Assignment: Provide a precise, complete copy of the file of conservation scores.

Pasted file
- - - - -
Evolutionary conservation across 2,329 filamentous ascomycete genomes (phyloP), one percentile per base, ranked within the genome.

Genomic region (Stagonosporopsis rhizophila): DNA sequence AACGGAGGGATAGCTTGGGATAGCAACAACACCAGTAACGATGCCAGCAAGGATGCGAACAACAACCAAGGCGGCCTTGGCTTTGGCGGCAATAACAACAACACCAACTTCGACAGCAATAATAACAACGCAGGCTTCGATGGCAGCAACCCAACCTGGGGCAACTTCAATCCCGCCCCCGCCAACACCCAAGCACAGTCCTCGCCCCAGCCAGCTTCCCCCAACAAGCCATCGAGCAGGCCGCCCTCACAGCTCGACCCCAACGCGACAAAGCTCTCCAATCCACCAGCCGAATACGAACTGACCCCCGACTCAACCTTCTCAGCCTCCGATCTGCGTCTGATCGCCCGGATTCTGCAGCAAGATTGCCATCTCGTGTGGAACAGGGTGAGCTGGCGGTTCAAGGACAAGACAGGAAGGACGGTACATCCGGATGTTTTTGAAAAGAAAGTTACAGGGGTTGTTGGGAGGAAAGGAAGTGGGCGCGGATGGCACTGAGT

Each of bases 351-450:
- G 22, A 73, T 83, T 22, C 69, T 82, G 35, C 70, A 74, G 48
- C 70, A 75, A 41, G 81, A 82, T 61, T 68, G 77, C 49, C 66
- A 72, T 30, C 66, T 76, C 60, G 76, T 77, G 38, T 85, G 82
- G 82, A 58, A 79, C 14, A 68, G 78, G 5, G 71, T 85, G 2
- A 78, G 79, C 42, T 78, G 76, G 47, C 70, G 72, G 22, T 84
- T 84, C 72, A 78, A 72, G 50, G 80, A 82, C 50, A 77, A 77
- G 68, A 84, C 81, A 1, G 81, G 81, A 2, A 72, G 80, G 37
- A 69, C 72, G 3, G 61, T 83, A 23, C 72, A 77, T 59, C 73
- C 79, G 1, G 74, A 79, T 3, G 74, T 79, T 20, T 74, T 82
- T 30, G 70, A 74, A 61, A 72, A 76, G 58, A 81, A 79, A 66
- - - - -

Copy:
Evolutionary conservation across 2,329 filamentous ascomycete genomes (phyloP), one percentile per base, ranked within the genome.

Genomic region (Stagonosporopsis rhizophila): DNA sequence AACGGAGGGATAGCTTGGGATAGCAACAACACCAGTAACGATGCCAGCAAGGATGCGAACAACAACCAAGGCGGCCTTGGCTTTGGCGGCAATAACAACAACACCAACTTCGACAGCAATAATAACAACGCAGGCTTCGATGGCAGCAACCCAACCTGGGGCAACTTCAATCCCGCCCCCGCCAACACCCAAGCACAGTCCTCGCCCCAGCCAGCTTCCCCCAACAAGCCATCGAGCAGGCCGCCCTCACAGCTCGACCCCAACGCGACAAAGCTCTCCAATCCACCAGCCGAATACGAACTGACCCCCGACTCAACCTTCTCAGCCTCCGATCTGCGTCTGATCGCCCGGATTCTGCAGCAAGATTGCCATCTCGTGTGGAACAGGGTGAGCTGGCGGTTCAAGGACAAGACAGGAAGGACGGTACATCCGGATGTTTTTGAAAAGAAAGTTACAGGGGTTGTTGGGAGGAAAGGAAGTGGGCGCGGATGGCACTGAGT

Each of bases 351-450:
- G 22, A 73, T 83, T 22, C 69, T 82, G 35, C 70, A 74, G 48
- C 70, A 75, A 41, G 81, A 82, T 61, T 68, G 77, C 49, C 66
- A 72, T 30, C 66, T 76, C 60, G 76, T 77, G 38, T 85, G 82
- G 82, A 58, A 79, C 14, A 68, G 78, G 5, G 71, T 85, G 2
- A 78, G 79, C 42, T 78, G 76, G 47, C 70, G 72, G 22, T 84
- T 84, C 72, A 78, A 72, G 50, G 80, A 82, C 50, A 77, A 77
- G 68, A 84, C 81, A 1, G 81, G 81, A 2, A 72, G 80, G 37
- A 69, C 72, G 3, G 61, T 83, A 23, C 72, A 77, T 59, C 73
- C 79, G 1, G 74, A 79, T 3, G 74, T 79, T 20, T 74, T 82
- T 30, G 70, A 74, A 61, A 72, A 76, G 58, A 81, A 79, A 66